The Medicines and Healthcare products Regulatory Agency (MHRA) UK has called for longer-term monitoring of all patients fitted with metal-on-metal hip implants, as a precautionary measure, in an update to its original guidance issued in 2012.
“MHRA, in colsultation with its independent Metal-on-Metal Expert Advisory Group (MoM EAG), has continued to monitor the performance of MoM hip joint articulations for the occurrence of soft tissue reaction associated with these devices. However, some patients will develop progressive soft tissue reactions to the wear debris associated with MoM articulations.”
Advice varies according to device, age and sex of patients. The BHR is device with a 10A ODEP rating. Those patients are recommended to have follow-ups and blood tests: First year, once at seven years and three yearly thereafter.
Recent studies indicate that females demonstrate an increased risk of experiencing adverse local tissue reactions, aseptic loosening, and revision after primary metal-on-metal hip resurfacing arthroplasty compared with males; the underlying biological mechanisms responsible for sex discrepancies in implant failure remain unclear. In addition to anatomical and biomechanical sex differences, there may be inherent immunological disparities that predispose females to more aggressive adaptive immune reactivity to implant debris, i.e., metal sensitivity…
…The findings support the possibility that the higher rate of complications after TJA in women may have an “adaptive immunological basis.” But it is still unclear whether the sex-related difference in immune sensitization is related to intrinsic biologic factors, such as hormones, or to environmental factors, such as exposure to metals in jewelry or cosmetics.… Read the rest
September 15, 2016 – First, I want to correct that I had my last ceramic and titanium bilateral hip revisions (to a failed bilateral Birmingham Hip Resurfacing) completed in November 2014 – not Nov 2105.
Secondly, after an almost 2 year recovery, I can most happily report that both hips AND knees do not hurt!! At most, my hips get stiff after prolonged use and I can’t squat as easily. Those of you who have followed my journey KNOW how amazing this is.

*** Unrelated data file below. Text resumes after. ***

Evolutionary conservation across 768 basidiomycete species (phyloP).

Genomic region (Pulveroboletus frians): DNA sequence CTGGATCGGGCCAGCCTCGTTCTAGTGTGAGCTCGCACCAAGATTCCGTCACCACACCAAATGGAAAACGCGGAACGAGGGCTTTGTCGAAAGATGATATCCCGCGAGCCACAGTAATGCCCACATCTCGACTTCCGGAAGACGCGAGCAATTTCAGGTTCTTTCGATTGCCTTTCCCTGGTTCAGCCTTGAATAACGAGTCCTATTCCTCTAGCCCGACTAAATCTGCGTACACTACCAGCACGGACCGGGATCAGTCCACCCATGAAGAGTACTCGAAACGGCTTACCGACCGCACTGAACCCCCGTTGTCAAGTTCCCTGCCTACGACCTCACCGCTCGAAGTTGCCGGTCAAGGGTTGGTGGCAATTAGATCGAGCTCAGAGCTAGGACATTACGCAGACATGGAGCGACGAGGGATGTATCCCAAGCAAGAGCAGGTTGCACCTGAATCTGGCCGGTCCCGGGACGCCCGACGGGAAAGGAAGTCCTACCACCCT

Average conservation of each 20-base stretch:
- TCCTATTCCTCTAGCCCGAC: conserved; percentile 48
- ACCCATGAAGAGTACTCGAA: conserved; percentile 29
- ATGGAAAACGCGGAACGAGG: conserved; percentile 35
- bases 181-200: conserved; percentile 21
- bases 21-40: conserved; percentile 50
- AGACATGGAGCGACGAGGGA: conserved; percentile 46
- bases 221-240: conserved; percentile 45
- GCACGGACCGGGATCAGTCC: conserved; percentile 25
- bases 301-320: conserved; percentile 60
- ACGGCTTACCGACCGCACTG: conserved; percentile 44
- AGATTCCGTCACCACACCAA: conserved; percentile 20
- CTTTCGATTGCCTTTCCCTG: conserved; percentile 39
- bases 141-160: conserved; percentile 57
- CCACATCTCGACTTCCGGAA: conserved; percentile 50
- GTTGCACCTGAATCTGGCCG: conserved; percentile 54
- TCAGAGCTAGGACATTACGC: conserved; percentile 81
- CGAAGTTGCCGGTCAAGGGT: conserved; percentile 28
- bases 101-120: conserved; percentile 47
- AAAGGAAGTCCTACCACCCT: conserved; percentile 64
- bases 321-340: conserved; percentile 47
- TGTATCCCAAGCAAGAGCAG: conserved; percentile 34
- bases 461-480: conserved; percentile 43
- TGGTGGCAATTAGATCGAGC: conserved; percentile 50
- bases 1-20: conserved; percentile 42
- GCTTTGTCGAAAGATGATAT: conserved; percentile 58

I ended up doing a round of PT for my knees, which did not work. Then, I researched and found the amazing DIY “Beating Patellar Tendonits” by a Physical Therapist and used it to do an additional 2 months of knee work with a Personal Trainer. My knees are great now! https://www.amazon.com/Beating-Patellar-Tendonitis-Treatment-Pain-free/dp/1491049731/ref=sr_1_1?s=books&ie=UTF8&qid=1473896232&sr=1-1&keywords=beating+patellar+tendonitis
Recently though, I strained all my chest muscles from overdoing … Read the rest
Pat Walter from Surface Hippies contacted me. I want to make it clear that I am not a qualified pathologist, nor a medical doctor, I am just a researcher with an interest in hip resurfacing and biomaterial compatibility. I run an independent implant retrieval research laboratory within the J. Vernon Luck Snr MD Orthopaedic Research Center at UCLA/Orthopaedic Hospital in Los Angeles. As such, I am the fortunate recipient of specimens and information from several orthopaedic surgeons, including Dr De Smet, who care enough about their patients to seek out knowledge to help solve patient problems, among which is metal sensitivity. I also want to emphasize that metal sensitivity to hip resurfacing replacements (or other hip replacements) is a problem that we (the orthopaedic community) are still learning about. (as well as the very much more common causes of problems with hip resurfacing such as fracture and loosening). Therefore, … Read the rest
Can I have a Hip Resurfacing if I am Allergic To Metals?Skin allergies to metals does not mean you will be allergic to a hip resurfacing device inside your body at the deep tissue level. This is a question that many people ask. The best way to know if you can have a hip resurfacing when you have skin allergies to metals is to ask an experienced hip resurfacing surgeon.Dr. Bose has written this explanation about the metal allergy problem: “Allergy after artificial joints is an interesting issue. One must keep in mind that the co-cr-mo alloy has been in clinical use for 45 yrs and is present in 99% of all hip and knee replacement surgery. Even if a component is titanium the articulating part would be always co-cr-mo. Therefore metal sensitivity is not exclusive to metal on metal joints. It is a factor in every joint… Read the rest
Question from poster:
Hi, I am 32 years old and had CDH and hip displasia. My blood test revealed that I have a metal allergy, so total hip replacement is the only option for me. jing
Answer from Gord RathboneI had a reaction to both chrome and cobalt, in preliminary skin tests, prior to BHR 5 & 1/2 years ago. After considerable help from Keith Brewster and other research came to the conclusion summarized by
that an internal tissue reaction is not something to worry about, being statistically much less likely than being struck by lightning. If this is presented as an obstacle to this excellent surgical solution of a hip resurfacing, you should seek a second opinion, particularly at your young age.
Gord Rathbone … Read the rest